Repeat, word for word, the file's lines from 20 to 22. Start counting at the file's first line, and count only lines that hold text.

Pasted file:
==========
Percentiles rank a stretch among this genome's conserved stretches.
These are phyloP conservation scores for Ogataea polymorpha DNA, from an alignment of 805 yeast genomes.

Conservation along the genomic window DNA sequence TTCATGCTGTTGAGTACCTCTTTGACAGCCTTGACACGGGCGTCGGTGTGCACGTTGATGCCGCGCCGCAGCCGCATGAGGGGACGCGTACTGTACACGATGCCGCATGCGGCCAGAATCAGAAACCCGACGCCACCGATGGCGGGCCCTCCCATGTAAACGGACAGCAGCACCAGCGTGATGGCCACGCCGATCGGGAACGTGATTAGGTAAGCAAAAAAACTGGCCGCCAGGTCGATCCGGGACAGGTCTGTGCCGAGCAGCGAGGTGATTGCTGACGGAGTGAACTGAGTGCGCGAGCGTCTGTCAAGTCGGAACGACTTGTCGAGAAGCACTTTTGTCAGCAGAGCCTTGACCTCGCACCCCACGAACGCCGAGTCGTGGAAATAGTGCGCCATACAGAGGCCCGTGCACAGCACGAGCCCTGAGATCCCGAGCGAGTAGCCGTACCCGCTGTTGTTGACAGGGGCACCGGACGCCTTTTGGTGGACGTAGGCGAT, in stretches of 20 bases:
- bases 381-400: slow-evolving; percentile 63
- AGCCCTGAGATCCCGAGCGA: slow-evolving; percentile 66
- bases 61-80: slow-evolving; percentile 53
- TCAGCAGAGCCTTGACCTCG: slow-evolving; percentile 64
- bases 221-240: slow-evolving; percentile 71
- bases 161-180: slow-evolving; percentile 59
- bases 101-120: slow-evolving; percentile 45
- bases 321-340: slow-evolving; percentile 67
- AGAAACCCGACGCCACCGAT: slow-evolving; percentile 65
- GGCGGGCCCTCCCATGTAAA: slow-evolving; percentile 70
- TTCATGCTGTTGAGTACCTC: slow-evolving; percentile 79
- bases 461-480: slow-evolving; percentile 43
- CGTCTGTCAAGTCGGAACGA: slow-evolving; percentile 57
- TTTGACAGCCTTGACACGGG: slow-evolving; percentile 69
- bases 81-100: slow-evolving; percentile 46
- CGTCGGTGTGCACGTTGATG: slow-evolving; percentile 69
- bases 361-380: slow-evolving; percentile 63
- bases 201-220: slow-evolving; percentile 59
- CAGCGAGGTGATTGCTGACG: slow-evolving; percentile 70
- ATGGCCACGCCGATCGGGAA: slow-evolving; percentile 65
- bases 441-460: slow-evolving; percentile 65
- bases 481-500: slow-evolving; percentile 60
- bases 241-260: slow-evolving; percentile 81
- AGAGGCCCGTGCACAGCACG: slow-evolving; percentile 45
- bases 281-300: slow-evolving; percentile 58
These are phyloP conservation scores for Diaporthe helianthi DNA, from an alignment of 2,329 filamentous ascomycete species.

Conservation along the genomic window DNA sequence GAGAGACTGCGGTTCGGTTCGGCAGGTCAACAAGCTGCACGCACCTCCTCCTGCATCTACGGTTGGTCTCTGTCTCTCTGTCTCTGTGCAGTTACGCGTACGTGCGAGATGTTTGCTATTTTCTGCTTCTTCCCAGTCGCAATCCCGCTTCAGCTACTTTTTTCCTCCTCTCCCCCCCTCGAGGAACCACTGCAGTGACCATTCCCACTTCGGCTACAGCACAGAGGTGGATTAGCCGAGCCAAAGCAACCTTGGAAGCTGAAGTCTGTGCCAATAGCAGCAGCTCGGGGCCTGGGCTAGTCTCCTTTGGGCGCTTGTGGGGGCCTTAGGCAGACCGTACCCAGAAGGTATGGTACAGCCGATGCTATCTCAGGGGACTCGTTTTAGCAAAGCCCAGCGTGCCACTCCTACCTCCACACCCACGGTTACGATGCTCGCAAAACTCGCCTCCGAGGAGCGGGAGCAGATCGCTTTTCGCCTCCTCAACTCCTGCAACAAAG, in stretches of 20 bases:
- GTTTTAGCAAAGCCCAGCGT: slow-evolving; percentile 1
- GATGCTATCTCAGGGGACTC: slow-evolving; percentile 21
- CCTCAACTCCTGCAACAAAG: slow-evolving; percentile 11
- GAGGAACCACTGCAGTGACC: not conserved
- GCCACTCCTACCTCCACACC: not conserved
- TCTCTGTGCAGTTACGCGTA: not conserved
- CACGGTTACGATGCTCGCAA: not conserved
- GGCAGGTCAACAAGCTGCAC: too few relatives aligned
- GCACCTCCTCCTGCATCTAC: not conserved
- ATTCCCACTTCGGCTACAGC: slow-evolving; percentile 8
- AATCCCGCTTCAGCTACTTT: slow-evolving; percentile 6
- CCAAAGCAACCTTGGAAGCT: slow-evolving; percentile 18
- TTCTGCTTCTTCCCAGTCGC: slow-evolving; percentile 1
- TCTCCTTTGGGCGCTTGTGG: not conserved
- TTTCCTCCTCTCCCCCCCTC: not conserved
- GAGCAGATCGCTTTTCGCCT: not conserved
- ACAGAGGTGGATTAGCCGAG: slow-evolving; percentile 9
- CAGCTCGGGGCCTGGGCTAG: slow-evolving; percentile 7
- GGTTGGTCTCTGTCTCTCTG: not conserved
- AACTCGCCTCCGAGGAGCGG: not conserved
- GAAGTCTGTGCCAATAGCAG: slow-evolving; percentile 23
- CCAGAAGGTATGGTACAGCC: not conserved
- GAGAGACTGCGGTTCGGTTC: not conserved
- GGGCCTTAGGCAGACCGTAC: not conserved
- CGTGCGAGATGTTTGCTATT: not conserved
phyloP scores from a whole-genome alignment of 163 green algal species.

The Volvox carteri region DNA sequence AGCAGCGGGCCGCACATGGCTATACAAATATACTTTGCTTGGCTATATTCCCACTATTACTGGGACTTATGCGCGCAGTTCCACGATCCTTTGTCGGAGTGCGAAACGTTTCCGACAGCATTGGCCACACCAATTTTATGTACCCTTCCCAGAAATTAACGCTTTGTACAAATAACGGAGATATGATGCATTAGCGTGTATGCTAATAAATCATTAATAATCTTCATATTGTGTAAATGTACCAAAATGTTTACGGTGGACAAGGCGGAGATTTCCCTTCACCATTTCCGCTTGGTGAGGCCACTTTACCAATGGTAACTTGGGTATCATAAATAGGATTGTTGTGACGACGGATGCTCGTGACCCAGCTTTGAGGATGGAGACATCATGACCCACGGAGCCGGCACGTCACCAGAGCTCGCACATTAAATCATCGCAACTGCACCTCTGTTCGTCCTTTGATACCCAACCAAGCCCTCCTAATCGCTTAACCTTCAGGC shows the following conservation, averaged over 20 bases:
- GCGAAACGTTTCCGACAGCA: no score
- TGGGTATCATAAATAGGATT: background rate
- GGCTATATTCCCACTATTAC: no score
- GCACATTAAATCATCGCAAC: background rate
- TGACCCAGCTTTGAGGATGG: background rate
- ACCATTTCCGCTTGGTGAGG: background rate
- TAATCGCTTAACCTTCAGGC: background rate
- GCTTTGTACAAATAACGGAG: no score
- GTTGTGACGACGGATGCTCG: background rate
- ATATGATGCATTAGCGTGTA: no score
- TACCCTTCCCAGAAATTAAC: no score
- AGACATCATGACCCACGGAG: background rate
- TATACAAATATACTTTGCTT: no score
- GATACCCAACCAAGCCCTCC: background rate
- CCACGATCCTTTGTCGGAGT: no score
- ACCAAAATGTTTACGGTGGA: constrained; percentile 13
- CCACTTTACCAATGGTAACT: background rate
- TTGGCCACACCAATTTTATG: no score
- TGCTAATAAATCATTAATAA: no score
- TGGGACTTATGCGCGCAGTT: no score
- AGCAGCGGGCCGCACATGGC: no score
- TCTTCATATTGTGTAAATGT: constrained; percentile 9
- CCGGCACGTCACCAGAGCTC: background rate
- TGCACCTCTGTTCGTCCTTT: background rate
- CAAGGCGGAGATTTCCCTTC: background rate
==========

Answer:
- bases 361-380: slow-evolving; percentile 63
- bases 201-220: slow-evolving; percentile 59
- CAGCGAGGTGATTGCTGACG: slow-evolving; percentile 70